Skin coloration may vary from off-white to cream to light green, overlain with irregular blotches of brown or brick-red speckles (Government of Western Australia 2010).
A closely related species, the Southern Sandhill frog, Arenophryne xiphorhyncha, was earlier thought to be identical to A. rotunda; however, more detailed analysis reveals this closely related species residing in the Kalbarri dunes, is a distinct taxon. These two taxa apparently genetically diverged approximately five to seven million years before present.
There are a number of faunal associates in this coastal zone of the Southwest Australian savanna (Hogan and World Wildlife Fund 2012). Notable avifauna include the Near Threatened blue-billed duck (Oxyura australis), the Vulnerable fairy tern (Sterna nereis), and the Vulnerable fat eastern curlew (Numenius madagascariensis).
Notable reptile associates include a swimming skink, the Vulnerable Shark Bay ctenotus (Ctenotus zastictus), which is also found on the dunes of Shark Bay; and the Christina's lerista (Lerista christinae), a species also endemic to the coastal zone of the Southwestern Australian savanna; and the Endangered woma (Aspidites ramsayi).
Notable mammals with overlap or near overlap of range include the Near Threatened black-footed rock wallaby (Petrogale lateralis), although the limits of this wallaby's distribution have shrunk due to its recent population decline.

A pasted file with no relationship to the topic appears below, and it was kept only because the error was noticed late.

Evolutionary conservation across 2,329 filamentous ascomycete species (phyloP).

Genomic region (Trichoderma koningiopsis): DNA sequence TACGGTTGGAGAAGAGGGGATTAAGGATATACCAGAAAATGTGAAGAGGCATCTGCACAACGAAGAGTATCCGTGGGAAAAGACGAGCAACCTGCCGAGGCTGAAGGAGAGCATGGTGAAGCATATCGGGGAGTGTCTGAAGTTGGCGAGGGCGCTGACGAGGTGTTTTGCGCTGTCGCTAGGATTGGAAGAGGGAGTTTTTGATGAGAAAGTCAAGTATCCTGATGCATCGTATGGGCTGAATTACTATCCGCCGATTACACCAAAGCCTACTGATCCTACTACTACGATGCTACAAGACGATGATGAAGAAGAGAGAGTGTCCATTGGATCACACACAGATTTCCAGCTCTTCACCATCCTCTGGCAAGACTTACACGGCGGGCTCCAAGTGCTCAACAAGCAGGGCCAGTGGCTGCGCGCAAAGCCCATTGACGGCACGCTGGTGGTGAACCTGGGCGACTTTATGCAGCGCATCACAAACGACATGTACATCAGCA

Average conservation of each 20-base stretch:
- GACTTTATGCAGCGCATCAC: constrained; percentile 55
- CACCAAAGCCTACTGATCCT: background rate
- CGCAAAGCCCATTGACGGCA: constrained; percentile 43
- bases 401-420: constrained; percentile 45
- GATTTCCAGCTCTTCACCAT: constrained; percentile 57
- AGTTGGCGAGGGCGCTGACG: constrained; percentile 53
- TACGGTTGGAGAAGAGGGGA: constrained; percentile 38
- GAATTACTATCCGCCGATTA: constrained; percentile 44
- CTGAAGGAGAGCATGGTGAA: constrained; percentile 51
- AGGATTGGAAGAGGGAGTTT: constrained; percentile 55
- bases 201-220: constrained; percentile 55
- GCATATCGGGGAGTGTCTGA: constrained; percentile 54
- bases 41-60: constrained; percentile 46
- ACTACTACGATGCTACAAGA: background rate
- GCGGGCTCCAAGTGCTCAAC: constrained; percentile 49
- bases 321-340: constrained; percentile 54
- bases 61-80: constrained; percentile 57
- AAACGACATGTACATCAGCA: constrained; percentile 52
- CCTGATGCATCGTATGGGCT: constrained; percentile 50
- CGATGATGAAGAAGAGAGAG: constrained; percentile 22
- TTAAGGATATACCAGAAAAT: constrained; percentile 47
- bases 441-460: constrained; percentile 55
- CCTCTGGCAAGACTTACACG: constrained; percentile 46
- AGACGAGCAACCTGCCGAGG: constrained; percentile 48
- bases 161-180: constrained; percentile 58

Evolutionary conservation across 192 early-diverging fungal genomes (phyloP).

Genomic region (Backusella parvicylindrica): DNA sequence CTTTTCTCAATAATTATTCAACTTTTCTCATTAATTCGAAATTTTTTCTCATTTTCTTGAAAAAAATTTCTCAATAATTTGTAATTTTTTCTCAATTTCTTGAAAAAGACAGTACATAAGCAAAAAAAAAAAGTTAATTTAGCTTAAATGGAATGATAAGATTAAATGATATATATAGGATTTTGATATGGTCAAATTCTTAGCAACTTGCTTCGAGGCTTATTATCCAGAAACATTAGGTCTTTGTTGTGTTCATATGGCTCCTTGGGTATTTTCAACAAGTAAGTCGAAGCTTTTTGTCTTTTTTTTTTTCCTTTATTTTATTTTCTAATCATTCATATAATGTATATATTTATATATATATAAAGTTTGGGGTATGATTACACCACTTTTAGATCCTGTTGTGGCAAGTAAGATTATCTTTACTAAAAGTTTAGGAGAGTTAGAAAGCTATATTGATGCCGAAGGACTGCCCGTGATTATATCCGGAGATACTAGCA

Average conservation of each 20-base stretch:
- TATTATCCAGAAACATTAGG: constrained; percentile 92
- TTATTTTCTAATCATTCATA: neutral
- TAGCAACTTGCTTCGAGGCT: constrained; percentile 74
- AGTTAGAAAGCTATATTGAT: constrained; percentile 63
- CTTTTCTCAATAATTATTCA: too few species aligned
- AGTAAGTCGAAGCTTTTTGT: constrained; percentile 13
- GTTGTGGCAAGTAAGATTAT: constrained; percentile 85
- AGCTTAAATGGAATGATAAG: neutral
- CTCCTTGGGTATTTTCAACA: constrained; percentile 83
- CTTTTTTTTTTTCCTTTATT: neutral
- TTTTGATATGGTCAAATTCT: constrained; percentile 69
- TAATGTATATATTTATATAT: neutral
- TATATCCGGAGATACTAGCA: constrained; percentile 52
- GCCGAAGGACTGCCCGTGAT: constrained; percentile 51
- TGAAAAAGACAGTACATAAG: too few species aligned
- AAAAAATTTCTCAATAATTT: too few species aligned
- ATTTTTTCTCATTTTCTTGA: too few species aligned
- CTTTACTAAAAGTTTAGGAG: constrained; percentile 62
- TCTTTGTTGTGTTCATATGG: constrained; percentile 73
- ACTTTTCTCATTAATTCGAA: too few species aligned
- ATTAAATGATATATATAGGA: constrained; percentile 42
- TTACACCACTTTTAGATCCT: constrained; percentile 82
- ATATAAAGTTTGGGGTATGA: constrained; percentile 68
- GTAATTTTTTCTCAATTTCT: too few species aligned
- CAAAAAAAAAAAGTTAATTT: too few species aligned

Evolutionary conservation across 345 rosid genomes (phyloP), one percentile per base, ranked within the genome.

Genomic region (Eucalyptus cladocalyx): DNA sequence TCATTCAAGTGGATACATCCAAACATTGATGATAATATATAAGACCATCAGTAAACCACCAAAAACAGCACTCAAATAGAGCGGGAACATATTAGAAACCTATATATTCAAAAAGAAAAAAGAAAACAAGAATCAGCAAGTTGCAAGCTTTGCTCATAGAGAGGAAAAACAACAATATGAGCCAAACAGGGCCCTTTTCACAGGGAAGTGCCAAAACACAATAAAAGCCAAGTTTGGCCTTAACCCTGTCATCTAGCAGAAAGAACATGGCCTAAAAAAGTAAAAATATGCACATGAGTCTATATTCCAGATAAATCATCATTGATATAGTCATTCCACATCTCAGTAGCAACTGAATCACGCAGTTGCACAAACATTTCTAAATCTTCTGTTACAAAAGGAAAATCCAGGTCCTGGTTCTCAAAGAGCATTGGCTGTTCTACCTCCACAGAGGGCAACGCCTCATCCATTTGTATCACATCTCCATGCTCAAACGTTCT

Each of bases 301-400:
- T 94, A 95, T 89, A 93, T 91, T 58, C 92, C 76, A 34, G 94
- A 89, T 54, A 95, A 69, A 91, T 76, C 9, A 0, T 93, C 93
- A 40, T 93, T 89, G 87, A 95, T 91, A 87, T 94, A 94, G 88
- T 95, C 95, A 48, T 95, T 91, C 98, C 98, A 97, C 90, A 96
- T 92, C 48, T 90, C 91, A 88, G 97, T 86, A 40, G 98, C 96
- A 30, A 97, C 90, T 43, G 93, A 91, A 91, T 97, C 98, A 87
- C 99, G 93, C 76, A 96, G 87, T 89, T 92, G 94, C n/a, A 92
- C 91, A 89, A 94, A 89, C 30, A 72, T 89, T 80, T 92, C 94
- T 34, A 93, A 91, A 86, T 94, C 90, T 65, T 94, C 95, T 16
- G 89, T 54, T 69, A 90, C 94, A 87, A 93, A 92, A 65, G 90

- Barker, J., Grigg, G. C., and Tyler, M. J. (1995). A Field Guide to Australian Frogs. Surrey Beatty and Sons, New South Wales.
- Cartledge, V.A., Withers P.C., Thompson G.G., and McMaster K.A. (2006). ''Water Relations of the Burrowing Sandhill Frog, Arenophryne rotunda.'' Journal of Comparative Physiology B: Biochemical, Systemic, and Environmental Physiology, 176(4), 295-302.
- Hero, J. & Roberts, D. 2004. Arenophryne rotunda. In: IUCN 2012. IUCN Red List of Threatened Species. Version 2012.2. www.iucnredlist.org. Downloaded on October 2012.
- Hogan, C.M. & World Wildlife Fund. 2012. Southwest Australia savanna. Ed. Peter Saundry. Encyclopedia of Earth. National Council for Science and the Environment, Washington DC, USA
- Roberts, J.D. (1984). ''Terrestrial egg and deposition and direct development in Arenophryne rotunda, a myobatrachid frog from the coastal sand dunes at Shark Bay, Western Australia.'' Australian Wildlife Research, 11, 191-200.
- Tyler, M. J. (1998). Australian Frogs: A Natural History. Cornell University Press, Ithaca, New York.
- Tyler, M.J., Smith, L.A., and Johnstone, R.E. (1994). Frogs of Western Australia. Western Australian Museum, Perth.